Android 12 could be taking a leaf out of iOS' book with a recent decision to lock down a basic part of its UX.
As reported by XDA Developers, the share sheet - the little menu that pops up with apps and contacts when you press the share button - looks as if it's losing customizability. It's a small change that could reflect much bigger shifts in how Android works down the line, and ones that may prove unpopular with its biggest fans.
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Currently, Android allows developers and device makers to customize the look of the share sheet when used within their apps, and for users to download third-party share sheets to use instead. That stands in stark contrast to the iOS share sheet, which looks and behaves identically no matter where you access it from.
For Android 12, however, it looks like Google's no longer going to offer this freedom. When the developer of third-party share sheet Sharedr left a message on the IssueTracker for the Android Open Source Project complaining that his app didn't work with Android 12, a Google representative replied to him saying:
"We had never actually intended to allow apps to replace the share dialog, that Intent is for apps to launch the share dialog. Being able to replace the share dialog is also becoming increasingly impossible — you couldn’t implement the direct share part of the UI, nor the personal vs. work profile tabs in R, etc. This is just not something that is feasible to allow apps to replace."
There are some unimpressed responses to this in the remainder of the thread, but the bottom line is that there's no way around using Google's default share sheet in Android 12. As XDA points out, however, it's not clear whether this only applies to app developers, or if phone-maker versions of Android, such as Samsung's One UI or OnePlus' OxygenOS, will also be barred from making these changes. Either way, unless Google really shapes up the currently terrible and unreliable share menu, this could be a really annoying thing to lock down.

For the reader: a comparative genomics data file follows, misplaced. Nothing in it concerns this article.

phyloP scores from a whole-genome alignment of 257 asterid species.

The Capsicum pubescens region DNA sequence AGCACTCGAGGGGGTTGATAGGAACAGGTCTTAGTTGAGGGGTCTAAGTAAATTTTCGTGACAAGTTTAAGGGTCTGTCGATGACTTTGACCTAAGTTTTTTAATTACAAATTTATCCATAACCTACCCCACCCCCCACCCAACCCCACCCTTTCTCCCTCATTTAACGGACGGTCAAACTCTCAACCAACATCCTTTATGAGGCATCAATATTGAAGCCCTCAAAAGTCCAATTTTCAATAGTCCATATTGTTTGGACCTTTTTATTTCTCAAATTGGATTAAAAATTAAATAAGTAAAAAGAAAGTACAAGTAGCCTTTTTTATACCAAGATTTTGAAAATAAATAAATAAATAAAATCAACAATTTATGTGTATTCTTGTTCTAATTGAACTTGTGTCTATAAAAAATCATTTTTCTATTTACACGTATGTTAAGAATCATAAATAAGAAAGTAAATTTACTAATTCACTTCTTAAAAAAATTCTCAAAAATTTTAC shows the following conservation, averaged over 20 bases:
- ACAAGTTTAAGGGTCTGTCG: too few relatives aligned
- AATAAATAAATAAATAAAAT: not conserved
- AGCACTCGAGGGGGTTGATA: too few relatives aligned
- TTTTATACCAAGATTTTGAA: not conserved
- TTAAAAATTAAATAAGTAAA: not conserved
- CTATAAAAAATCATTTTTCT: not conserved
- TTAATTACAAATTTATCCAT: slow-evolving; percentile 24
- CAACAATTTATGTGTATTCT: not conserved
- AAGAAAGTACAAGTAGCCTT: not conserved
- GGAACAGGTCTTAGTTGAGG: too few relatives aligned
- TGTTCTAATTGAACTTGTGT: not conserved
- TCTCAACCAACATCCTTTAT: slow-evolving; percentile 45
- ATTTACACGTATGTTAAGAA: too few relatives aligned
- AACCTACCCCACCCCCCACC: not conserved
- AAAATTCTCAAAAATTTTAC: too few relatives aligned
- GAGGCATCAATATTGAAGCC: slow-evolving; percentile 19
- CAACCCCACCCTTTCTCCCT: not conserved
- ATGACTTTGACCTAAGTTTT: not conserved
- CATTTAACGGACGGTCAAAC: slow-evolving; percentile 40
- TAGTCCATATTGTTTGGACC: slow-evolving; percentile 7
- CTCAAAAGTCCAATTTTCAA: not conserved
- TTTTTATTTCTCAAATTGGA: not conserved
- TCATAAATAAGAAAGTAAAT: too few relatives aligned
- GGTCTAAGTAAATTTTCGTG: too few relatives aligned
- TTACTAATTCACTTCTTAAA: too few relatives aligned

A bad omen?
Android has always been more open to user tinkering than iOS, thanks to its open-source core. Even though the share sheet is only a small part of the whole Android experience, it could indicate the start of a big change to assert Google as the final authority on Android's behaviour, rather than the caretaker role it currently fills.
The tempting part of so-called "walled gardens" like iOS and the Apple ecosystem is that it can lead to amazing user experiences where everything ties together logically, and software works in harmony with the hardware. But what gets lost is user choice and freedom to alter things to their personal preference, particularly if they have the confidence and knowledge to alter things behind the scenes. If Android 12 is to follow in iOS' path, then it may mean good things for the average Android phone owner, but not for its most dedicated users.
Blocking third-party developers is arguably bad enough, but if Google stops letting custom Android launchers making changes too, then this would be a tragedy. The individual character and feature sets of Android phone makers' takes on Android are important parts of the phone-buying experience. Limiting this capability for Samsung, OnePlus et al. would prove very unpopular with long-time users of these brands' devices, who are used to a company's unique set of optimizations.
We've still got a few months until the stable version of Android 12 starts rolling out to devices, so it's possible this story will develop more, or be joined by similar tales about other features. If this does mark the start of a trend, and without significant competition to offer a similar level of customizability, then Android developers and fans who currently enjoy the freedom to tinker will be left with nowhere to go.